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    1. I am not sure if we have anything concrete from them, but we are seeing them gradually disappear. In some cases it goes straight from 20CN to having FTTC available, but not 21CN ADSL (which makes sense when you realise how these small exchanges work). So yes, the problem will go away, eventually.

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    2. I suspect 20CN is probably going to die quickly simply because the cost of the logistics of keeping it running eventually approaches a point where it's cheaper to upgrade.

      Rev, what do you think will finally tip the scales far enough for BT to scrap ADSL as an offering entirely? It seems non-sensical to continue to maintain five sets of consumer service infrastructure in exchanges and cabs (I'm counting 20CN ADSL, 21CN ASDL, VSDL2, G.Fast, FTTP) when they could just migrate all ADSL to capped VSDL2 or G.Fast and only have to maintain two or three sets.

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    3. I heard rumour of an ADSL from the cab option at some point as well. Given that some lines are too long for VDSL then need some alternative.

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    4. I have a line which syncs considerably slower on VDSL than it did on ADSL2. Now stuck waiting for minimum term to pass in order to be able regrade downwards.

      Wouldn't want ADSL to be dropped just yet in this case!

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    5. I believe the alternative BT have in mind is their "Long Reach VSDL" but from what I can make of the details out so far that impinges on the ADSL bandplan and may require ADSL to be turned off in that exchange. This will probably complicate matters where LLU kit is present though.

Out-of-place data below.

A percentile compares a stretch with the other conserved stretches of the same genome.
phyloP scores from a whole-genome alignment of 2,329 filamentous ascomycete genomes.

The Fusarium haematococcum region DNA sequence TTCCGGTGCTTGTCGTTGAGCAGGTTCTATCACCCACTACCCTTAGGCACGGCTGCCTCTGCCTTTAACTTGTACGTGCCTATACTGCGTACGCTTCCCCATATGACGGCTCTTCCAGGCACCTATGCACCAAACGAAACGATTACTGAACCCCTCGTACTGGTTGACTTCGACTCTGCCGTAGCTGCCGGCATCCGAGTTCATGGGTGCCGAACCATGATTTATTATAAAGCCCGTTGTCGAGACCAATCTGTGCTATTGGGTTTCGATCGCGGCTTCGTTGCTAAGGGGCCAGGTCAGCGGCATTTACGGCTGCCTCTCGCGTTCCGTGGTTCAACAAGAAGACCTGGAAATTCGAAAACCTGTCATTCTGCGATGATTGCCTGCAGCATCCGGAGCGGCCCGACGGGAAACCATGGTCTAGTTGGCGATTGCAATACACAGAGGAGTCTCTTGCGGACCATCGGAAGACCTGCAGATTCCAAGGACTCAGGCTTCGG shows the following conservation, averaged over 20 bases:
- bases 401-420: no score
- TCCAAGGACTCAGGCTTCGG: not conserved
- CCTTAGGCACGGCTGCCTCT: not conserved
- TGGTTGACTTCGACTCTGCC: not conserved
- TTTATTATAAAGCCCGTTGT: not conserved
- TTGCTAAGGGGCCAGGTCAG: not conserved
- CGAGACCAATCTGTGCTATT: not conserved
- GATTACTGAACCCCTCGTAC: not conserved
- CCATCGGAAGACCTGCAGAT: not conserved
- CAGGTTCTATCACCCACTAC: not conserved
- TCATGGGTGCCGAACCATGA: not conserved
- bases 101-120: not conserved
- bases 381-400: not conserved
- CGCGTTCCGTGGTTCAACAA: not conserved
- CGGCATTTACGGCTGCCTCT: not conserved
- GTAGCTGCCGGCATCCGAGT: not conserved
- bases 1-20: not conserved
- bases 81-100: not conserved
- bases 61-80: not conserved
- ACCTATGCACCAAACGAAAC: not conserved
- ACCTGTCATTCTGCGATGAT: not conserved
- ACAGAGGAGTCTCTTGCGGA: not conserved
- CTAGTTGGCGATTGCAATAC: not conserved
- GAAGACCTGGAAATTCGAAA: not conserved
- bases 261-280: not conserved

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    6. Additional distribution points on poles could be a way way deal with the distance issue on VDSL. ADSL from the cabinet sounds like an interesting way to increase the speed for the longer lines, though surely more cabinets or distribution points closer to the premises would work better.

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    7. LR-VDSL2 involves running VDSL2 at powers that are so high they splat ADSL2+ completely. As a result, LR-VDSL2 in the real world has (so far) always synced at a higher speed than ADSL2+ on the same line (whereas VDSL2 may not sync higher, because it uses less power in the ADSL2+ spectrum, but gains higher speeds by using more spectrum).

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  8. G.Fast is now live and in the wild. Is that affecting planning and how? What will you need to do to take your first G.Fast orders?

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    1. This partly depends on how this filters through BT Wholesale. A subject for another blog post at some point.

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  9. Great. Once our clients start seeing BT advertise their own Infinity-Max or Infinity-Ultra or Infinity-Mega-Super-Deluxe-Better-Than-The-Rest-Of-The-Whole-World or whatever they brand G.Fast as then they will all start asking "why can't your favoured A&A deliver this to me?" so will be good to say "they have it coming".

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  10. Looks like the NTE will need one of these new g.fast faceplates fitted:

    https://i0.wp.com/blog.cerberusnetworks.co.uk/wp-content/uploads/2017/07/gfast1.jpg?resize=300%2C225

    so that would mean any NTE5A needs replacing with an NTE5C as part of the g.fast install.